a ventricle that beats and pumps lab-grown blood

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the cardiovascular diseases (CVD) are the leading cause of death worldwide. An estimated 17.9 million people died from cardiovascular disease in 2019, accounting for 32% of all deaths worldwide. This is why this area of ​​research is booming, especially the sub-area of artificial organs. Canadian researchers have recently developed a miniature model of a working heart ventricle. Made with real living heart cells, it beats hard enough to pump fluid through a tube. It will be used to study heart disease and test potential new therapies that do not require invasive surgery.

With almost 18 million deaths per year, cardiovascular diseases are a public health problem. The WHO describes them as a real burden. Fortunately, most cardiovascular disease can be prevented by addressing behavioral risk factors, such as smoking, poor diet and obesity, physical inactivity, and harmful use of alcohol.

It is important to detect cardiovascular diseases as soon as possible in order to start management with advice and medication. But sometimes surgical operations are necessary, particularly for heart valve repair and/or replacement or heart transplantation (donor or artificial organ).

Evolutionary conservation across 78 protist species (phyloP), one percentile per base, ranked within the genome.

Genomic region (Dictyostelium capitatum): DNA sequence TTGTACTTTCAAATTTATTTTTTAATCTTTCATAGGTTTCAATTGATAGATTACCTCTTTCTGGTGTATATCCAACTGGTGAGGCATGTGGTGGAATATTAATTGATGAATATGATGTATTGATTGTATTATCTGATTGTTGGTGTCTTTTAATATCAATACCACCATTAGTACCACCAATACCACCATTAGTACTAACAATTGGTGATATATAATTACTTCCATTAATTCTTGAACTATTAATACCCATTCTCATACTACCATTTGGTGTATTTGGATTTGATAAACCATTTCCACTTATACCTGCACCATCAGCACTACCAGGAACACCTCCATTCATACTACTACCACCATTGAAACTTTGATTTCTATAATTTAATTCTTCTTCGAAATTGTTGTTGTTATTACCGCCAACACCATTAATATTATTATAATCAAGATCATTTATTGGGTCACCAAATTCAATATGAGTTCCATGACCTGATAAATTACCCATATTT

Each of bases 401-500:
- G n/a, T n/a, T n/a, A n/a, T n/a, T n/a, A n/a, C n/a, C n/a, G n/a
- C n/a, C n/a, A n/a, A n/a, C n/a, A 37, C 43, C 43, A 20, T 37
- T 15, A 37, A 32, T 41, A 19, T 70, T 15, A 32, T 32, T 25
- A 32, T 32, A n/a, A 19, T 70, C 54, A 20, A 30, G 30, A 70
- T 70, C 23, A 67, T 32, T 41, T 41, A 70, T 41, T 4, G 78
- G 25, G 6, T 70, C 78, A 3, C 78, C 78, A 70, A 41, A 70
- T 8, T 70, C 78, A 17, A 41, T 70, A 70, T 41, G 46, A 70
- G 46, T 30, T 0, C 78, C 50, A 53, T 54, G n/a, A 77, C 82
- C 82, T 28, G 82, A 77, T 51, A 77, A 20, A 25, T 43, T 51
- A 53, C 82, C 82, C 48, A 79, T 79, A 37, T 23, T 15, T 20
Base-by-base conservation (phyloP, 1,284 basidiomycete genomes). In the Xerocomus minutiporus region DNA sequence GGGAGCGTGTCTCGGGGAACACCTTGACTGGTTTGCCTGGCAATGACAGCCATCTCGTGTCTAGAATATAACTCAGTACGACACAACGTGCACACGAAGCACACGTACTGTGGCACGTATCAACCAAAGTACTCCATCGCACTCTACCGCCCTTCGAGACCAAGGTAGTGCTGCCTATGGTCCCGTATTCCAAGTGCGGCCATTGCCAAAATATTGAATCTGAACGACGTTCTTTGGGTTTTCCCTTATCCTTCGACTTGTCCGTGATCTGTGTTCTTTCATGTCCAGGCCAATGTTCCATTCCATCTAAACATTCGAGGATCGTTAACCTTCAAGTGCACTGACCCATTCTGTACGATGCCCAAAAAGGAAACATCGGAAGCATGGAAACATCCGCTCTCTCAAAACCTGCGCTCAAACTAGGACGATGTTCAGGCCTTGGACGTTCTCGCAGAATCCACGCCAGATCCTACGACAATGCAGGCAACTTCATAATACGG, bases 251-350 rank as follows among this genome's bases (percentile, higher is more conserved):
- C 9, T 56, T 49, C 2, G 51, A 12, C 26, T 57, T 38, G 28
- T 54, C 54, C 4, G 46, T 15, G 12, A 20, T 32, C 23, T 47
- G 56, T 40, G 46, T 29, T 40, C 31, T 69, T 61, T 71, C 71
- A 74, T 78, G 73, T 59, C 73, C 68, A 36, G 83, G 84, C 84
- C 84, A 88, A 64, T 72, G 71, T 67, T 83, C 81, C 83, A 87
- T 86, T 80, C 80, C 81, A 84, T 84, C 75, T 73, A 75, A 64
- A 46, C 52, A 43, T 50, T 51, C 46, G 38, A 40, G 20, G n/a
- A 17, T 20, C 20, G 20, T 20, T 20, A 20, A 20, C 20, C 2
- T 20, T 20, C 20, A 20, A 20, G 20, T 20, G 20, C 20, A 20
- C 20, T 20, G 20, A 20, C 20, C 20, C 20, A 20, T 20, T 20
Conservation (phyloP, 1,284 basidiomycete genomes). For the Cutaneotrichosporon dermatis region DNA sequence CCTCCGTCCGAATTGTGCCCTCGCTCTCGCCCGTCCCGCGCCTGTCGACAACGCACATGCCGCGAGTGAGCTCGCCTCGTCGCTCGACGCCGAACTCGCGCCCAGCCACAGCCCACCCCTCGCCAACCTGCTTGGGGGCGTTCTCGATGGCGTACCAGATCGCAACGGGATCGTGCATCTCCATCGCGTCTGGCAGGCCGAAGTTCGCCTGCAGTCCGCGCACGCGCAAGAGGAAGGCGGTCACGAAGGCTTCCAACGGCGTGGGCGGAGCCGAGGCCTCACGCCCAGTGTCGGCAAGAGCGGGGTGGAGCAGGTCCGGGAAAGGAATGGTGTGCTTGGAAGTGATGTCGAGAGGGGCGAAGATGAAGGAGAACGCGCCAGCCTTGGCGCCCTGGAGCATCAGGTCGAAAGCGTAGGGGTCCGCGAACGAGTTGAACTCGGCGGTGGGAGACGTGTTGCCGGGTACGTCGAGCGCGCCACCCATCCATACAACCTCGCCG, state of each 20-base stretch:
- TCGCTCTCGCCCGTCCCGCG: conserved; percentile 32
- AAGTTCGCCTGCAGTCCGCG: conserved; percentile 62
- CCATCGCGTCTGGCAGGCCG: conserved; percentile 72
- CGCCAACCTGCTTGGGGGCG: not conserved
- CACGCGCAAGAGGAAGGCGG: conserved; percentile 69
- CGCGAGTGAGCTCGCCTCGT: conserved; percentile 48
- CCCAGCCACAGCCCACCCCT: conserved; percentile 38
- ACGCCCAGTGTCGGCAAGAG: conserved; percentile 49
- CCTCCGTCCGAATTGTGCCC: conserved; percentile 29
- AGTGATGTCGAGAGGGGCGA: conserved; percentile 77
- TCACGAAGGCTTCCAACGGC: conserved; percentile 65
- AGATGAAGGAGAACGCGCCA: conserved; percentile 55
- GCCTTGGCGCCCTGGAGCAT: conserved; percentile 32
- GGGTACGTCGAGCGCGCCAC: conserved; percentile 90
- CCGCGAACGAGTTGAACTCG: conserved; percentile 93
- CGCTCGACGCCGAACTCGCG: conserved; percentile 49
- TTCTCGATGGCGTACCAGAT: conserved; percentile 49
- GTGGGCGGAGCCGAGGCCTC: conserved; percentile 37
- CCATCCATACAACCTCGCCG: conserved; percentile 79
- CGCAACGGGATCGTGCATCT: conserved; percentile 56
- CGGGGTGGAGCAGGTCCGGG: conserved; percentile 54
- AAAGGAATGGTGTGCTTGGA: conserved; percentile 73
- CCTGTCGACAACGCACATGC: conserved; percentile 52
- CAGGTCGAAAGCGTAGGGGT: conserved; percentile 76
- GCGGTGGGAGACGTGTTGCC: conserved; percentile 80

Despite current engineering efforts organ on chip To build miniature heart models, some physiological aspects of the heart are often missing, including fiber orientation. Recently, researchers at the University of Toronto, led by Professor Milica Radisic, developed a small-scale model of a human left heart ventricle in the laboratory, roughly the size of a ventricle after 19 weeks’ gestation. The bioartificial tissue construct is made from living heart cells and beats hard enough to pump fluid inside a bioreactor, just like the real ventricle. The system is described in detail in the review. advanced biology.

Heart tissue larger than life

Many of the challenges facing tissue engineers are related to geometry. Although it is easy to grow two-dimensional human cells in a Petri dish, the results bear little resemblance to actual tissues or organs. live, especially everything related to fluid mechanics. Thus, the research team used an approach based on microfabricated elastomers (scaffolding) that allows the hierarchical assembly of sheets composed of cells aligned in 2D, in a functional conical cardiac ventricle.